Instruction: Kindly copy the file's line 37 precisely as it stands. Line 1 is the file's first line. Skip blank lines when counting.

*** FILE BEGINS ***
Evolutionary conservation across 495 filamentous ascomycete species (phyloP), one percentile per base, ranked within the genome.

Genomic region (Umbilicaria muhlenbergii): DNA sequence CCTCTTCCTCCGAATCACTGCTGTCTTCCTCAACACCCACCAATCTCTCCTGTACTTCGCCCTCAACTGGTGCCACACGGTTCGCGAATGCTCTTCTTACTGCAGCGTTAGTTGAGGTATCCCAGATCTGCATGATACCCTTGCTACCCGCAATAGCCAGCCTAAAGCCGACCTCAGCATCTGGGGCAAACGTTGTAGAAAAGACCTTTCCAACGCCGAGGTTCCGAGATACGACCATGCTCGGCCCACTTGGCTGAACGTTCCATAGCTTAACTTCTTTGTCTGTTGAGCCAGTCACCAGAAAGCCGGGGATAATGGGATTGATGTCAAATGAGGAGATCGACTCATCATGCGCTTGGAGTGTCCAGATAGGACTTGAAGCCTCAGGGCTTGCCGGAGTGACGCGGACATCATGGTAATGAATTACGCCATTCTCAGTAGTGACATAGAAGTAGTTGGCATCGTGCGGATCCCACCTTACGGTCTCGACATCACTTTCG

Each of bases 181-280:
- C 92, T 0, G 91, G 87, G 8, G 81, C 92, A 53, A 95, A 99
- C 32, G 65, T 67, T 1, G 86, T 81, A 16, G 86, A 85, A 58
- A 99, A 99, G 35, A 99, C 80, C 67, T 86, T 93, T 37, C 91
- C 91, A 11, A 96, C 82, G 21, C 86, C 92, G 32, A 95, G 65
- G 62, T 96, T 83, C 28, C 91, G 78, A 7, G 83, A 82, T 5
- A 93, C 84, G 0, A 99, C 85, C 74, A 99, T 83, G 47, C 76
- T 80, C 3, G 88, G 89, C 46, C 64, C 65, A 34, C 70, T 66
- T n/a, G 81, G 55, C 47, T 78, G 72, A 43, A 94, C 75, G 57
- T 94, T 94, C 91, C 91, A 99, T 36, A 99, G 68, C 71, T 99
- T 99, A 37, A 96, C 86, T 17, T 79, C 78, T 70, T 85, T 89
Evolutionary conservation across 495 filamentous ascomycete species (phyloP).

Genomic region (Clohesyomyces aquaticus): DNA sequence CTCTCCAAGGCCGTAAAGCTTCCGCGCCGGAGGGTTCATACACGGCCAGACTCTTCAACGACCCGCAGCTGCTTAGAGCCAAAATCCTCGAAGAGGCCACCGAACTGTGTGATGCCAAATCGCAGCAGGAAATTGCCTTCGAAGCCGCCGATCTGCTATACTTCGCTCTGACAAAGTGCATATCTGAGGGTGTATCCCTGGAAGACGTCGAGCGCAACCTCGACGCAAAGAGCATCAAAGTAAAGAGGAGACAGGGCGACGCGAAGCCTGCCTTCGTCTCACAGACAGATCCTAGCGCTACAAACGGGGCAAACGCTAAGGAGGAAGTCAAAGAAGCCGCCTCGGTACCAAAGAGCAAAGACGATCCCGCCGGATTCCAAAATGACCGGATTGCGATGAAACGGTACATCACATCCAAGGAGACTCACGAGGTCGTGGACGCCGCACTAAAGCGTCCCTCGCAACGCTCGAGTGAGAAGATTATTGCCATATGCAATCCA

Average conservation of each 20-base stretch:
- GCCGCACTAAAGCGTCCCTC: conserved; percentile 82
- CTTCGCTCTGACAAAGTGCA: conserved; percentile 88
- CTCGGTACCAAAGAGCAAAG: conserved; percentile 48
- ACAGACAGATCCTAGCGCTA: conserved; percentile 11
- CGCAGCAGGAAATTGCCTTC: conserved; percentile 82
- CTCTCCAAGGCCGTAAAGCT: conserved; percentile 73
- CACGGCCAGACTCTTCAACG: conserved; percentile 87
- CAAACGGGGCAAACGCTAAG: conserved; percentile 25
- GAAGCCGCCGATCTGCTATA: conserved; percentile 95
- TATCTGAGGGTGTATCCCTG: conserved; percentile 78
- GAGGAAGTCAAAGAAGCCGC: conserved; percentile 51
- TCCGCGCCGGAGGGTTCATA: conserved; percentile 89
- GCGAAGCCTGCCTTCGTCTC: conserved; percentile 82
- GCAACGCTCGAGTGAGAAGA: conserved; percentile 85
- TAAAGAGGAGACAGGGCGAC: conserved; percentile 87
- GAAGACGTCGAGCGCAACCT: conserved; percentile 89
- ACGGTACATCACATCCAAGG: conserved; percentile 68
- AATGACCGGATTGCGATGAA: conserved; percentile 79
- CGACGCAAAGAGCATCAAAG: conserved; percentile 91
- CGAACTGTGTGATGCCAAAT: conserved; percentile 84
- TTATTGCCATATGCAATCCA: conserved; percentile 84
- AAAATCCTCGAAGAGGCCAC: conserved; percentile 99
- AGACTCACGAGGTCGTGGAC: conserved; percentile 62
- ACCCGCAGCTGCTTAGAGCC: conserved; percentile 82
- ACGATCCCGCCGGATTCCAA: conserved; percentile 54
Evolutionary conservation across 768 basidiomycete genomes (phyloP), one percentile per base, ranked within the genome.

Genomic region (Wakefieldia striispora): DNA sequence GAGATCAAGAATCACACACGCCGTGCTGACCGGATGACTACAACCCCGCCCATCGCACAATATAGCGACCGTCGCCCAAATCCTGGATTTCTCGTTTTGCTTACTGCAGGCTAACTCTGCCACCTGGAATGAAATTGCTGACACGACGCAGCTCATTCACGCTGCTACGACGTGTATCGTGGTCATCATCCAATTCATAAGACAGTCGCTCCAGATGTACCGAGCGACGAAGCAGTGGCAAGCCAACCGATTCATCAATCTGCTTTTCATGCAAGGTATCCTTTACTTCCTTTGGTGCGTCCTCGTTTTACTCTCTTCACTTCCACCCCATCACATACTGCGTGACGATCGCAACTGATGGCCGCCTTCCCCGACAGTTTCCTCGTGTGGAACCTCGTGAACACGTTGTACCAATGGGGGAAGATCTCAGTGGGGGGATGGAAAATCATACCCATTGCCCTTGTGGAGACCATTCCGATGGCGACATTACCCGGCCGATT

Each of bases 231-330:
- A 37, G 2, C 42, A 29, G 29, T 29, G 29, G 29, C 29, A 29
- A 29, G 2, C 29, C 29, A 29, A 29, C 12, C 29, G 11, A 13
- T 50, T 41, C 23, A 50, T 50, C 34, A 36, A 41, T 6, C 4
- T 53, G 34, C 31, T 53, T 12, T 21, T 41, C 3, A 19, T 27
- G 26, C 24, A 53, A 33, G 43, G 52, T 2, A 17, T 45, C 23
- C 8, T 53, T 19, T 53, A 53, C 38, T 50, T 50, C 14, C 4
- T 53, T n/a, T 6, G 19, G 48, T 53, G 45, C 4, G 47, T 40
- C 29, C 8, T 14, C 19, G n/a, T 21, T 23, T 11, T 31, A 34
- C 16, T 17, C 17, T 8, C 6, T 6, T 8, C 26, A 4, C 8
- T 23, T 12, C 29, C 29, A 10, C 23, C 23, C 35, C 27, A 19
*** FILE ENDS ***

- TTATTGCCATATGCAATCCA: conserved; percentile 84